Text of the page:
A “REMARKABLE” Royal Navy veteran with “fascinating stories” is celebrating his 100th birthday today.

Horace Erridge, born on July 11, 1920, moved to Gillingham in 1995, and is believed by the town’s Probus Club to be the only remaining survivor from the first Arctic convoy to Russia in 1941.

Following his service during the Second World War, a sterling silver medal was presented to Horace in 1978, and a second was sent to him in 2011 on the 70th anniversary of his voyage.

On this year’s Victory in Europe Day Horace received a third medal from the Russian Embassy in London, to commemorate the Arctic convoys.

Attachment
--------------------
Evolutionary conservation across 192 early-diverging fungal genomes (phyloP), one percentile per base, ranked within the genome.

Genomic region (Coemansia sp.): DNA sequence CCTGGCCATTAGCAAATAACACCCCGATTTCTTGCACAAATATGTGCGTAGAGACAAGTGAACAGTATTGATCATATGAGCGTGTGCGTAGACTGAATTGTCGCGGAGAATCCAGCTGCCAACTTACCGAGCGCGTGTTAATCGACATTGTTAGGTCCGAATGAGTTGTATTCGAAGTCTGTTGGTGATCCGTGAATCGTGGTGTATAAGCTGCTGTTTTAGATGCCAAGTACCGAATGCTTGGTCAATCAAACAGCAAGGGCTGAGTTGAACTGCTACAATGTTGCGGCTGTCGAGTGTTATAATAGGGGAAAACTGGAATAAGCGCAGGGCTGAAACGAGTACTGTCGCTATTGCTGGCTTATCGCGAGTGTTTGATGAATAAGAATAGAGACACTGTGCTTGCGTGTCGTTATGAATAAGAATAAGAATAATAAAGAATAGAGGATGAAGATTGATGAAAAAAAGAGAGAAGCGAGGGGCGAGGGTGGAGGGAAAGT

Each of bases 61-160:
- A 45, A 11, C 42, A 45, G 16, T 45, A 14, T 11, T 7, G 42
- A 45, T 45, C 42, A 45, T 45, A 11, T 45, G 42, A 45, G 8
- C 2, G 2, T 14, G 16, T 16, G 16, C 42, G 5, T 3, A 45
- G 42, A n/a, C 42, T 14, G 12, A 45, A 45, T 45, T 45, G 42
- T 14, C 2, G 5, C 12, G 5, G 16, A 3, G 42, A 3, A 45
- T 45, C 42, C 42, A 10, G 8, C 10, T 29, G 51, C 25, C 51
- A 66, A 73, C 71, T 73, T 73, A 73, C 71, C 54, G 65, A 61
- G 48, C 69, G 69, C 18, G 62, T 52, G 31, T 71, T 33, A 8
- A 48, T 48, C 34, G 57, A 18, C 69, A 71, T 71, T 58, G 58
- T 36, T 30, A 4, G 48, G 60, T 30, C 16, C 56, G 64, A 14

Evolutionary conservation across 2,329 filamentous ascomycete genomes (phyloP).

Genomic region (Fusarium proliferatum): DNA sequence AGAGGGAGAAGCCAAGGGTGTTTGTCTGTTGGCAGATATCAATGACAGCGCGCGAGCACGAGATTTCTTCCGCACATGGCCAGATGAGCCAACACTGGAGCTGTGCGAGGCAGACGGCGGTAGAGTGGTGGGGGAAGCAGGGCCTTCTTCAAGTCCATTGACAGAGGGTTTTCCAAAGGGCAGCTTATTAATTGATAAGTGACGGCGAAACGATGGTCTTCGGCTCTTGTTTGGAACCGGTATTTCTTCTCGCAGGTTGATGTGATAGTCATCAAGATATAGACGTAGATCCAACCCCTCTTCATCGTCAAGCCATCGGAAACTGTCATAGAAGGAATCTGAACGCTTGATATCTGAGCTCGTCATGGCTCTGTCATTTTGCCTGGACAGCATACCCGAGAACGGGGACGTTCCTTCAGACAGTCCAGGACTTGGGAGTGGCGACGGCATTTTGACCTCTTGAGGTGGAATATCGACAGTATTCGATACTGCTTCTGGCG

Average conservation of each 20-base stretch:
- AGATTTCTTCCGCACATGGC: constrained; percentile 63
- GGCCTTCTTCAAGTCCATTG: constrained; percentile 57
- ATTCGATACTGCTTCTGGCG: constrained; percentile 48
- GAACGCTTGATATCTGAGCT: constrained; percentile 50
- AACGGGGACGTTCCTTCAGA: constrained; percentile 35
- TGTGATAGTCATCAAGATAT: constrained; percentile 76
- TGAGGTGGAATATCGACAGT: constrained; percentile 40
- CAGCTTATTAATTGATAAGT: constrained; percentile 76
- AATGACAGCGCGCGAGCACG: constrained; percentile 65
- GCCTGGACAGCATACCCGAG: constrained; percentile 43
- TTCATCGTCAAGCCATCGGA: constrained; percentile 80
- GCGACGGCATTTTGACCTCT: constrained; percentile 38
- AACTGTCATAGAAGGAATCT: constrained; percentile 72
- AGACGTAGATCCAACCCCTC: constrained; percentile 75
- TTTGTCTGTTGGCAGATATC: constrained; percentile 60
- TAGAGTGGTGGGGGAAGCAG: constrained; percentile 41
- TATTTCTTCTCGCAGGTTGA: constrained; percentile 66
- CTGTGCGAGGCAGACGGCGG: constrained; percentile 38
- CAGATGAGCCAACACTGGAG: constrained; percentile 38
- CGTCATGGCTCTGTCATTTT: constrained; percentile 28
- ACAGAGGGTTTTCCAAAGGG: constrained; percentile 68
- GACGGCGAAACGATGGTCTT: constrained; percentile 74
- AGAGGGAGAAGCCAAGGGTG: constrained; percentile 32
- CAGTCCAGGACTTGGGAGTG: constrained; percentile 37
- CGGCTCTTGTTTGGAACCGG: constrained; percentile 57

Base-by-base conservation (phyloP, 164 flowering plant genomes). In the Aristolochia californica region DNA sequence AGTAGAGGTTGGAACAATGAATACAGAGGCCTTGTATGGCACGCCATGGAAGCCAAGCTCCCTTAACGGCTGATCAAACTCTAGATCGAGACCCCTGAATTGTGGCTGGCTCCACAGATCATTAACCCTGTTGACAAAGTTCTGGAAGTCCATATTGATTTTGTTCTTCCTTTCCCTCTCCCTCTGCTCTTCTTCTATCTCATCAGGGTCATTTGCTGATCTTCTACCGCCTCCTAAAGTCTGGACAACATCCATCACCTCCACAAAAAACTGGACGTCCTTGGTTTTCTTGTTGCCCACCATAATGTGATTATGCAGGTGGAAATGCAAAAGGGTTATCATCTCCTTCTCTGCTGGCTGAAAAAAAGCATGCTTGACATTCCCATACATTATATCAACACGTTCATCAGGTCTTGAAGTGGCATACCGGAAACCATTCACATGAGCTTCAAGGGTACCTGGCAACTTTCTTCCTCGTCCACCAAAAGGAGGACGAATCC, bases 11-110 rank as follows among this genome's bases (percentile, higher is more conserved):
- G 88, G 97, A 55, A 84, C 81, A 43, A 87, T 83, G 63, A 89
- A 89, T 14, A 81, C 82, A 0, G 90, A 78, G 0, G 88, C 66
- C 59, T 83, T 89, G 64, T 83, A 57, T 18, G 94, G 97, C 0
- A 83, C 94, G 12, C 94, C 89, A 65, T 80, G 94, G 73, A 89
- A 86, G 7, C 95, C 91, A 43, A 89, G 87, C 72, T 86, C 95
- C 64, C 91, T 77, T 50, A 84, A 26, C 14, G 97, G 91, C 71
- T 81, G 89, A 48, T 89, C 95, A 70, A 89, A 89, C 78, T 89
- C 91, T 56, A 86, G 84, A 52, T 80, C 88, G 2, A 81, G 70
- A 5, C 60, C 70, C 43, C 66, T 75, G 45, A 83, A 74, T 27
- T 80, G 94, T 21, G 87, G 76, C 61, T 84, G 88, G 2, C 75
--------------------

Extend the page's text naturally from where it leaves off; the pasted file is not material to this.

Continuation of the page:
To celebrate his 100-year milestone, Horace’s son David has arranged a socially distanced garden party, with family getting in touch via Zoom. This includes eight grandchildren and ten great-grandchildren.

After joining the Naval Reserves, getting married and starting a family, Horace retired in 1983, finding time for many other interests and hobbies including gardening, golf and becoming a member of the Royal Naval Association.

Also a jazz drummer who has performed in London, Horace continued to play with local groups during his 90s.

In a report published by the Gillingham Probus Club, of which Horace joined soon after it formed and was chairman between 1997 and 1998, the soon-to-be centenarian was described as “remarkable [and] modest”.

It added that from his wartime days to his later career with the London Brick Company, he has “fascinating stories” to tell.

The club will be holding a birthday event for Horace as soon as lockdown restrictions have relaxed further.